The Diabetes PCOS link is disturbing at best. But, what is PCOS and how does it lead to diabetes? What are the PCOS causes? What are the best books on PCOS? And, why can’t your doctor diagnose it? Let’s take a look at this relatively unknown, but powerful condition.
PCOS stands for PolyCystic Ovarian Syndrome. To understand what PCOS is, we need to understand how the normal ovulation cycle works. During ovulation, follicles grow on the ovaries.
Eggs develop within the follicles, with one egg dropping into the fallopian tubes for fertilization (or not, whatever the case may be). The remaining follicles and eggs usually degenerate and the process repeats itself the next month.
Polycystic ovaries, on the other hand, are larger than normal and the follicles appear in bunches. Often these cysts do not cause any problems. However, PCOS occurs if these cysts begin to cause hormonal imbalances.
Doctors aren’t entirely clear on the PCOS causes. The best understanding is that one or several of the following may be the culprit:
- Genetic Disposition
- Insulin Resistance
- Hyper Insulinism
- Environmental Factors (exposure to chemicals and pollution)
- Chronic Inflammation
Who gets PCOS
It is estimated that 4-10 percent of women have PCOS. This number however, may go as high as 30 percent. Why the high number? Well, the symptoms, as detailed below, are often confusing to doctors.
In other words, the condition is often not recognized as PCOS. Instead, individual symptoms are treated in isolation. Alternatively, the condition results in another disease, such as diabetes, and then that condition is treated.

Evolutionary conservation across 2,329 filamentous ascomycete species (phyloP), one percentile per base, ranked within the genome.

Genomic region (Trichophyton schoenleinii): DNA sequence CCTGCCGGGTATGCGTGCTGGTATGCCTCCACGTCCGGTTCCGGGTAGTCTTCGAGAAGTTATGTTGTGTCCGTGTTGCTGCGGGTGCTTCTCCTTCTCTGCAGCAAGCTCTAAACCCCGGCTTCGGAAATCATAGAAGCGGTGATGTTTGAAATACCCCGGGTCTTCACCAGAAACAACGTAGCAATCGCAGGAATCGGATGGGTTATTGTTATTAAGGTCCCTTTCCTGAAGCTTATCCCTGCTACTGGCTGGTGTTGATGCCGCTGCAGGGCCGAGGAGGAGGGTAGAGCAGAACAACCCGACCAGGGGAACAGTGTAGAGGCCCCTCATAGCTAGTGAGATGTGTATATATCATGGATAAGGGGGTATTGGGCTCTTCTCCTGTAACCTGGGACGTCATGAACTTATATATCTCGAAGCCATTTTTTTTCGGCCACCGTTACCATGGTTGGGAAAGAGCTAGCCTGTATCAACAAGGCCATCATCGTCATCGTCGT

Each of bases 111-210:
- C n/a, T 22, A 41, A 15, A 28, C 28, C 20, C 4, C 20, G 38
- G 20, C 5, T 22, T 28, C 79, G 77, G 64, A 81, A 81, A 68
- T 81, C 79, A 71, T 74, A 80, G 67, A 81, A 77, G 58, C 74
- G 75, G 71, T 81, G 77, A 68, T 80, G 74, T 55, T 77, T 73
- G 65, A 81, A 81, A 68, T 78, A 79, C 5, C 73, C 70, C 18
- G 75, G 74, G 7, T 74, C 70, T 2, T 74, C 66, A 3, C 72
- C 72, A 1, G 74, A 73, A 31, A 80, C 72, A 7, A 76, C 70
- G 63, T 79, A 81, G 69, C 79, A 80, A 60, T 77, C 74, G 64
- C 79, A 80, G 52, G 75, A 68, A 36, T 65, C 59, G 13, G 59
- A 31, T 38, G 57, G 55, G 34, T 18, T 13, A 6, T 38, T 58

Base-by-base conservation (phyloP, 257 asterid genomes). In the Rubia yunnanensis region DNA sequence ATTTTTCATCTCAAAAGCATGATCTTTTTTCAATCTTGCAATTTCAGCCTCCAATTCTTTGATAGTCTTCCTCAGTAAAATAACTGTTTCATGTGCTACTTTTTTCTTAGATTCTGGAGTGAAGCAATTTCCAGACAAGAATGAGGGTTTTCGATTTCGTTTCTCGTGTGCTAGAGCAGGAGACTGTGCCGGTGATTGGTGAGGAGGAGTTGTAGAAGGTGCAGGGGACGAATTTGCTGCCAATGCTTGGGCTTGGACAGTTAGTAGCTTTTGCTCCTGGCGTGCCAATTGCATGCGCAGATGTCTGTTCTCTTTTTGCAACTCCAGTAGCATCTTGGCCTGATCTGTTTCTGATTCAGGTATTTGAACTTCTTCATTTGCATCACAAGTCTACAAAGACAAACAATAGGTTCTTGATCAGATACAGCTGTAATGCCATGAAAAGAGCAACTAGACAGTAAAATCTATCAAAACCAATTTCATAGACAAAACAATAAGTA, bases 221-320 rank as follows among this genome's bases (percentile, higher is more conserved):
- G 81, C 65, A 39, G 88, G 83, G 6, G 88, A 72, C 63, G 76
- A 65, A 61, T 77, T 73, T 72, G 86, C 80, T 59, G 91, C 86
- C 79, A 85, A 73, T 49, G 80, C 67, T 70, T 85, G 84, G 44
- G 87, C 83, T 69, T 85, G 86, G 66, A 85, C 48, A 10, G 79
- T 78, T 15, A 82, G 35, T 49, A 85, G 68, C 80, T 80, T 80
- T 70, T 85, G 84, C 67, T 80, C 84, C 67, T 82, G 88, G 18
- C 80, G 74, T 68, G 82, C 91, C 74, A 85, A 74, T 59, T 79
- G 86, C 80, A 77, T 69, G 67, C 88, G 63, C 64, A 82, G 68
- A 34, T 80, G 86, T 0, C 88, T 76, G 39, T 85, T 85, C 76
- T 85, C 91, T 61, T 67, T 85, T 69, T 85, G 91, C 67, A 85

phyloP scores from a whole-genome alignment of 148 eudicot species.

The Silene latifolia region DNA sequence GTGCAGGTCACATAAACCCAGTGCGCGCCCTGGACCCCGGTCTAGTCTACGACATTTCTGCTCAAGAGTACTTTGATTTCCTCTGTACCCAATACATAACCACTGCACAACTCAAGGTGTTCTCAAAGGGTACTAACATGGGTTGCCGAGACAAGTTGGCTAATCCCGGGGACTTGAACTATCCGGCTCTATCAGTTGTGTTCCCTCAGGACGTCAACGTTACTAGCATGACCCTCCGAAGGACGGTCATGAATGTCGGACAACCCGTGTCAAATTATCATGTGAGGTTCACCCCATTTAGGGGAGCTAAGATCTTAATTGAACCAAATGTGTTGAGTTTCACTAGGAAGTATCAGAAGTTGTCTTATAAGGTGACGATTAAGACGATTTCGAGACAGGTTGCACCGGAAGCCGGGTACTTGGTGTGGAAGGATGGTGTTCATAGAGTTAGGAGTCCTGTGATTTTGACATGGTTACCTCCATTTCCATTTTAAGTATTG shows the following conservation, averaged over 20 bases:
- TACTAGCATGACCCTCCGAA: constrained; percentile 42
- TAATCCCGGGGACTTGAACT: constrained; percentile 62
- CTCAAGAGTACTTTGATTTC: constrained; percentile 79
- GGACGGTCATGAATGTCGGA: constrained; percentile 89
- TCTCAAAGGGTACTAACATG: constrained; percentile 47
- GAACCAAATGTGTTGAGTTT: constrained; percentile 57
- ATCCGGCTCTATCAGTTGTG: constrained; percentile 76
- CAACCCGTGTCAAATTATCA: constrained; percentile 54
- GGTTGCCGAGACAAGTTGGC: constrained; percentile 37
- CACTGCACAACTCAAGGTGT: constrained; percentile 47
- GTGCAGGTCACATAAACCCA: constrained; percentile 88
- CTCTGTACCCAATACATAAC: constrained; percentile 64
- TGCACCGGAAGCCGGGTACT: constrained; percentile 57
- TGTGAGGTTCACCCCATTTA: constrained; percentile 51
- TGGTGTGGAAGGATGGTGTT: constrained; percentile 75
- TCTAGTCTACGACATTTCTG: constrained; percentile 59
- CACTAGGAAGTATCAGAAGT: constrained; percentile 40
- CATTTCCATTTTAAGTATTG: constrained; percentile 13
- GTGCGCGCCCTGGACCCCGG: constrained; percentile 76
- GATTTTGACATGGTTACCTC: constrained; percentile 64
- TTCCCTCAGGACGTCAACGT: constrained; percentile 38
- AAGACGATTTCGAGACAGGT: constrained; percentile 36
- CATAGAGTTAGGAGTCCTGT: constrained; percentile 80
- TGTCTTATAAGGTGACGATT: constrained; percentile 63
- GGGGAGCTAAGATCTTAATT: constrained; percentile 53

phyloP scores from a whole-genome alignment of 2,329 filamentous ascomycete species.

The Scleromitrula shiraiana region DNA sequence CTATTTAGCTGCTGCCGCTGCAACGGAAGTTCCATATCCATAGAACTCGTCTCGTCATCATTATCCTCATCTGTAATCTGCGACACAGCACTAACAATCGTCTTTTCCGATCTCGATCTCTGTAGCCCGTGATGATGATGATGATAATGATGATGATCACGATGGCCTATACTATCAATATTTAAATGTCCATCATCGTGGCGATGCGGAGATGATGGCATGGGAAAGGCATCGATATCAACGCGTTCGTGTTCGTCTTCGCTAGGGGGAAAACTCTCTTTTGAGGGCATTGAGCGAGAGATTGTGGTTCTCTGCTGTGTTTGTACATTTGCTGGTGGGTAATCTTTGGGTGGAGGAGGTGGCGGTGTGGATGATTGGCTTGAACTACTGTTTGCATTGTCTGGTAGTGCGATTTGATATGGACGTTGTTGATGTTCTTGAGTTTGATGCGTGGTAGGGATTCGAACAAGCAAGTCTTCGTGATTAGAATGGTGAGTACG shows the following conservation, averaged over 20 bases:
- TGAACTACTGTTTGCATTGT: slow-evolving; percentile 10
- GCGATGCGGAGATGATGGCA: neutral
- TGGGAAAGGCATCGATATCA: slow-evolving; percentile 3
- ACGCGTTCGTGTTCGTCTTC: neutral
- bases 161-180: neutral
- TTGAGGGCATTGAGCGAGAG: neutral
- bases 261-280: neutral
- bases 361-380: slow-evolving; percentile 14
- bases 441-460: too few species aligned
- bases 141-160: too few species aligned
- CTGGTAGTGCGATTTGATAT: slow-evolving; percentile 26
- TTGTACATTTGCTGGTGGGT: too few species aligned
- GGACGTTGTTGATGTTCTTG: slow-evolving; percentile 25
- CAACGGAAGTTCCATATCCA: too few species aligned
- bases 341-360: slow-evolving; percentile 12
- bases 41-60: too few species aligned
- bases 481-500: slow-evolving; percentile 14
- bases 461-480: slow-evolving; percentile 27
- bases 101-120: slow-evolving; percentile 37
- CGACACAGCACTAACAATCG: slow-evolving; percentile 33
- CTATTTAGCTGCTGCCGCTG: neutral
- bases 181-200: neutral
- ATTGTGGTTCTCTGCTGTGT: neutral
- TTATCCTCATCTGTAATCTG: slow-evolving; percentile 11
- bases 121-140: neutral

The PCOS symptoms are quiet varied, thus part of the problem in adequate diagnosis. Here are some of the most common symptoms (no particular order):
- Ovarian Cysts
- Sleep Apnea
- Elevated Glucose
- Excessive Hair (face and body)
- Inability to Lose Weight
- Irregular or Non-Existent Menses
- High Blood Pressure
- Hormonal Imbalances
As you can see from the above PCOS symptoms, they are fairly generic, thus the problem with adequate diagnosis.
PCOS and Insulin or the Diabetes PCOS Link
Ten percent of PCOS sufferers have diabetes. However, 40 percent have insulin resistance issues, and this number may be as high as 80 percent. Again, the condition is little understood and diagnosed, so the numbers are a bit unclear.
Regardless, what is clear is that PCOS usually causes insulin resistance. Generically, you will recall that insulin resistance is when the cells have difficulty using insulin to process the blood sugar or glucose from the body into the energy they need to run properly.
To compensate for this difficulty, the beta cells in the pancreas start working overtime to produce more insulin to compensate for the resistance at the cellular level. The result is that the bets cells effectively “burn out” and this leads to diabetes. The body essentially cannot process the glucose properly.
There are a number of different causes of the insulin resistance, particularly if the woman is obese or overweight. However, the result is the same. The beta cells stop producing enough insulin.
Another PCOS diabetes link is that PCOs often causes obesity. Moreover, the condition makes it very difficult, if not impossible to effectively lose weight with PCOS. Obesity is another leading cause or at least major contributor to diabetes.
The treatment or cure for PCOS is often a combination of birth control pills and other medications. However, this treatment is often unsuccessful. Many sufferers swear by more natural methods. Laura Henning, a longtime PCOS sufferer, has detailed these Natural Cures and formulated an easy to follow resource worth checking out. This is one of the best books on PCOS describing natural remedies. FYI – It is an ebook, so you can download it immediately.
By Erich Schultz – Last Reviewed April 2012.